At first glance French Meadows provides few obvious clues for the first-time angler. The lake is oblong in shape with no prominent points, peninsulas or other obvious structure. A closer look reveals plentiful habit, big numbers of trout and forage aplenty.
The lake's central feature is its submerged river channel. The depth here averages about 100 feet and affords the trout deep-water sanctuary. From the deep-water channel the bottom rises quickly at first and then more gradually, resulting in large flats ranging from 10 to 50 feet in depth. The lake bottom is composed of small- to medium-sized rock and is punctuated by tree stumps and boulders, which provide the trout cover and shade.
Annually the DFG stocks French Meadows with 9,700 catchable rainbows and 1,200 browns in the foot-long class. Combine these planters with a strong resident population of holdovers from previous years and you've got the makings of something special. The lake's rainbows average 12 to 22 inches while browns range beyond 6 pounds.
The quality of a trout fishery is dictated in large part by the quality of forage it eats. Look beneath the surface of a great trout fishery and you'll find a diverse and plentiful prey base. Pond smelt, crawfish, sculpins, juvenile trout, caddis flies and other invertebrates fuel French Meadows' trout fishery. Pond smelt represent the lake's primary forage,, with crawfish running a strong second. Caddis hatches occur on most evenings from summer through early fall. On windless evenings the hatching caddis can provide fly anglers with good surface action.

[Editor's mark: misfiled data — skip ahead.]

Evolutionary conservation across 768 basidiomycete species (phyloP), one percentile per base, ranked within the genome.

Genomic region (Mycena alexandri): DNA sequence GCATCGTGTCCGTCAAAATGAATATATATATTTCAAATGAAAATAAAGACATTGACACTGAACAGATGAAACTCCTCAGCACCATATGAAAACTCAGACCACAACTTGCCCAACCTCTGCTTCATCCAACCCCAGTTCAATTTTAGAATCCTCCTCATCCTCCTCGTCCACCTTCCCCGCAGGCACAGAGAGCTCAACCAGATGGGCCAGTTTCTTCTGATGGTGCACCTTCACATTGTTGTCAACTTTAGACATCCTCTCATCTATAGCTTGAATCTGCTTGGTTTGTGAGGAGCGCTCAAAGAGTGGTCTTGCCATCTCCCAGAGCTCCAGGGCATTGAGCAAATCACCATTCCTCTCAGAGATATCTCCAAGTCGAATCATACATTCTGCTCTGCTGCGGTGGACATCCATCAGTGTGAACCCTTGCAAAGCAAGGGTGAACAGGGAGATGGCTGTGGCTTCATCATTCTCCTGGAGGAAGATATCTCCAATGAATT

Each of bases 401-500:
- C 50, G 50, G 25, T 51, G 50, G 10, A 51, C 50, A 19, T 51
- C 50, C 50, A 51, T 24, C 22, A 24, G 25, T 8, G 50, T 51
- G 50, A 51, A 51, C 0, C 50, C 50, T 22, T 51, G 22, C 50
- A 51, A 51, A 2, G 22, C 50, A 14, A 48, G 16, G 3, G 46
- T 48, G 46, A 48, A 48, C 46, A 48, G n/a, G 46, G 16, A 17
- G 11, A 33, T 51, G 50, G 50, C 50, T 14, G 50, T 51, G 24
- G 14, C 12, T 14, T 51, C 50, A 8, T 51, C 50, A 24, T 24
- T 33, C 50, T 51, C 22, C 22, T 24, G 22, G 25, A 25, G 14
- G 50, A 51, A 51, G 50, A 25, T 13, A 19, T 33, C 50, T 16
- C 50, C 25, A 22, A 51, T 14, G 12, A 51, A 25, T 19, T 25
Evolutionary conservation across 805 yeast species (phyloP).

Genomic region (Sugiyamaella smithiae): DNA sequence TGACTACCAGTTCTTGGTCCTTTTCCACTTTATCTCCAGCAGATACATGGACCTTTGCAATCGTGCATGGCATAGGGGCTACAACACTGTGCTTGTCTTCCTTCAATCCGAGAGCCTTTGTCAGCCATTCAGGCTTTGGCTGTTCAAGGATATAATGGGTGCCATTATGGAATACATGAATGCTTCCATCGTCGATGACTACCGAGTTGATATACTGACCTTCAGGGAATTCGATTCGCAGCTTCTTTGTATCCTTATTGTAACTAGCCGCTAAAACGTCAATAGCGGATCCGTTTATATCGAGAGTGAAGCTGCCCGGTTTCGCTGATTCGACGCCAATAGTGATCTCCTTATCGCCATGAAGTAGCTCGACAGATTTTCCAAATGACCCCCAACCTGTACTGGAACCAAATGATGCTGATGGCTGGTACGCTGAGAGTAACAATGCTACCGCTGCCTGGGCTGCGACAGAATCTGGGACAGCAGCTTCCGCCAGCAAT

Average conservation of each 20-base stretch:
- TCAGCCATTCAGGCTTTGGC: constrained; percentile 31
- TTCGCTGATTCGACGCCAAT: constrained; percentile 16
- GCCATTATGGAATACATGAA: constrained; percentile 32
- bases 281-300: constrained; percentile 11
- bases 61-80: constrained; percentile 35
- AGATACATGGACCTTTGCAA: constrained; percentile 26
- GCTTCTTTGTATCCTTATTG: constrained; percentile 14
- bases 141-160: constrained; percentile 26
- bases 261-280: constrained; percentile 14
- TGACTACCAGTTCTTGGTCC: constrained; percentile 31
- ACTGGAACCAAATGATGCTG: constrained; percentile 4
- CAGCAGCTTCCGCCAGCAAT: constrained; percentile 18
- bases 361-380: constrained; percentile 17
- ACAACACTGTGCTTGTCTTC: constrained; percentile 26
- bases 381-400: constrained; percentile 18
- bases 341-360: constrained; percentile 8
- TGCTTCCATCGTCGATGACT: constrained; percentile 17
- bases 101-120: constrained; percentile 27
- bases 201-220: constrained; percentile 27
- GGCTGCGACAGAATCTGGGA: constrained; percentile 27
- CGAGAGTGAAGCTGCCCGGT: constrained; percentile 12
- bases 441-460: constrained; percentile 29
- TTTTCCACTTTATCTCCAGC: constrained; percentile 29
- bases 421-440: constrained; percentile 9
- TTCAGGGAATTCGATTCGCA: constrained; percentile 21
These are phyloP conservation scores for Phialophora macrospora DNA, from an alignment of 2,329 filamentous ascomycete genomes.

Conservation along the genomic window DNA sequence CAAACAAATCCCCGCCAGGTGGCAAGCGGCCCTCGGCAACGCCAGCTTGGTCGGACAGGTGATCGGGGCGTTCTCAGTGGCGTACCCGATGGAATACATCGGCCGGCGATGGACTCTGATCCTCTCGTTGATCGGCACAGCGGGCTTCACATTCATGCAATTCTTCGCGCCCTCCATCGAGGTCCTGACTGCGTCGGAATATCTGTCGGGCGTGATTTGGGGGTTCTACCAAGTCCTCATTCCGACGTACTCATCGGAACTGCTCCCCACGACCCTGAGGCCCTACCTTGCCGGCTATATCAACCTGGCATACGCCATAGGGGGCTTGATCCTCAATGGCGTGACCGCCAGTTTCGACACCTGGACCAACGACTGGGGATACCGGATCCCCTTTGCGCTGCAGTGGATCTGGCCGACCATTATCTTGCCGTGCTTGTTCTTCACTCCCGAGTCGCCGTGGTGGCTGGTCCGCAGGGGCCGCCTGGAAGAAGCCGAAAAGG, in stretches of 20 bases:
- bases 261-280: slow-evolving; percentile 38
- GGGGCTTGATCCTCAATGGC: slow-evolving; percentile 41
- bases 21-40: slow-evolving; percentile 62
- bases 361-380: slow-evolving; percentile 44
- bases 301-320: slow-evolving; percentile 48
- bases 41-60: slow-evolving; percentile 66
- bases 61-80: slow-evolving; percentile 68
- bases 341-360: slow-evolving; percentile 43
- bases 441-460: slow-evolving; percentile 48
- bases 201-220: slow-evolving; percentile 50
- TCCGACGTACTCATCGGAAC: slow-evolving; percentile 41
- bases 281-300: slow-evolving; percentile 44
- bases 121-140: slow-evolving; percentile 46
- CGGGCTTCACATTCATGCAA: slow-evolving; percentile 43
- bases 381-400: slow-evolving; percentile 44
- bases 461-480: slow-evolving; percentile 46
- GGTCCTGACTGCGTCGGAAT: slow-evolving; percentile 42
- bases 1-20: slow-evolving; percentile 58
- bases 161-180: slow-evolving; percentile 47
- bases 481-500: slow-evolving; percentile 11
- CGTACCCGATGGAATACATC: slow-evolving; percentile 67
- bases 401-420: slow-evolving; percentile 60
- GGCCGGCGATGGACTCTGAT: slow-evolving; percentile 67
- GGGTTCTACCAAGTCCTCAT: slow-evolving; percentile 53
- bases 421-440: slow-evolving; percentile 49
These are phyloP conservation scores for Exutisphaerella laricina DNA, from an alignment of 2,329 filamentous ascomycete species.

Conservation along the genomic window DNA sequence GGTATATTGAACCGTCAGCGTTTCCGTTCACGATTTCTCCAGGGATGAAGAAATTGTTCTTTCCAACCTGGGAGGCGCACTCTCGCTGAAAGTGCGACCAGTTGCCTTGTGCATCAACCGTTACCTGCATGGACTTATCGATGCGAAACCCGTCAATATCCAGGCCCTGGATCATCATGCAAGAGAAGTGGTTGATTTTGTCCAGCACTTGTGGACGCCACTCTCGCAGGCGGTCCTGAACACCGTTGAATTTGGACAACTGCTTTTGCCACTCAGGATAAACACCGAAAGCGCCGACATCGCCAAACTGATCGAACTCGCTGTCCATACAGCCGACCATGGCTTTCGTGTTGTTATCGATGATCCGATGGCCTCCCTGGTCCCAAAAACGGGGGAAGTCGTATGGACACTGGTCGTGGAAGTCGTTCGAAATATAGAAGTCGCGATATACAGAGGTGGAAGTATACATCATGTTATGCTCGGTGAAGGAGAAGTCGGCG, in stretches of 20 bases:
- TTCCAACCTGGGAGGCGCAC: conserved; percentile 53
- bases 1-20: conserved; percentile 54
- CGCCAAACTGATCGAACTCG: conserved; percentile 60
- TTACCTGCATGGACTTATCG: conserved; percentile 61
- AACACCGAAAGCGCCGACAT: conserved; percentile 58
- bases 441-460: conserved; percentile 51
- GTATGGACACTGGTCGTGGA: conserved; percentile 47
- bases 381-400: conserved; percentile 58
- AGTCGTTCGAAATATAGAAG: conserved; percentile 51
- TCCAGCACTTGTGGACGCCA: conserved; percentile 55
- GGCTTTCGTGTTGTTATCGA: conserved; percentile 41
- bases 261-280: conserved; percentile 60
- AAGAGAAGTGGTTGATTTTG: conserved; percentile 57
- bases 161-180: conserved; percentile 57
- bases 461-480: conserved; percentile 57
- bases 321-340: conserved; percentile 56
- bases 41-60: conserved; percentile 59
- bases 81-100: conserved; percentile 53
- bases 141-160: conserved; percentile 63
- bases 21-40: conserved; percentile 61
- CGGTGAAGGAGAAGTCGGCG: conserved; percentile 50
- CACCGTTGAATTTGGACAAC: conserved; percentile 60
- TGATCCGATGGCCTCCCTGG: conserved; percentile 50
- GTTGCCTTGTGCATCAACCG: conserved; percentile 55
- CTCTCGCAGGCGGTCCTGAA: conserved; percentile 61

French Meadows trout aren't picky in terms of what they will strike. It's one of those lakes where rudimentary trolling and bait fishing tactics consistently produce quality fish. For me the lake is a "slump breaker" because it's a place where I catch fish on about 95 percent of my trips. The fishing at French Meadows can be great from early spring, when access roads open, until late fall, when the roads are blocked by snow. I've heard stories about people snowmobiling into the lake during early winter. As the story goes these guys have great luck tossing big plugs for large browns near the dam. This is an adventure I would like to try.
The reservoir's large expanses of shallow to mid-depth water and abundant forage encourage the trout to spread out. This makes it difficult to pinpoint the most productive areas. In general, the lake's rainbows concentrate near the river channel, dam and areas with current. In my experience the lake's rainbows like to stay over deep water even though they may be feeding just under the surface.
The lake's rainbows feed largely on baitfish and I choose my lures accordingly. Spoons, grubs, plugs, and flies that imitate baitfish in the 1- to 3-inch range work well. I like to begin with natural colors before breaking out the bright stuff. Worm and flasher combos as well as lone threaded worms also take their share of fish. Most of the year you can catch fish by top-lining, which trolling without the use of weights. During the height of summer it's wise to bring a leadcore outfit or downrigger for exploring deeper water.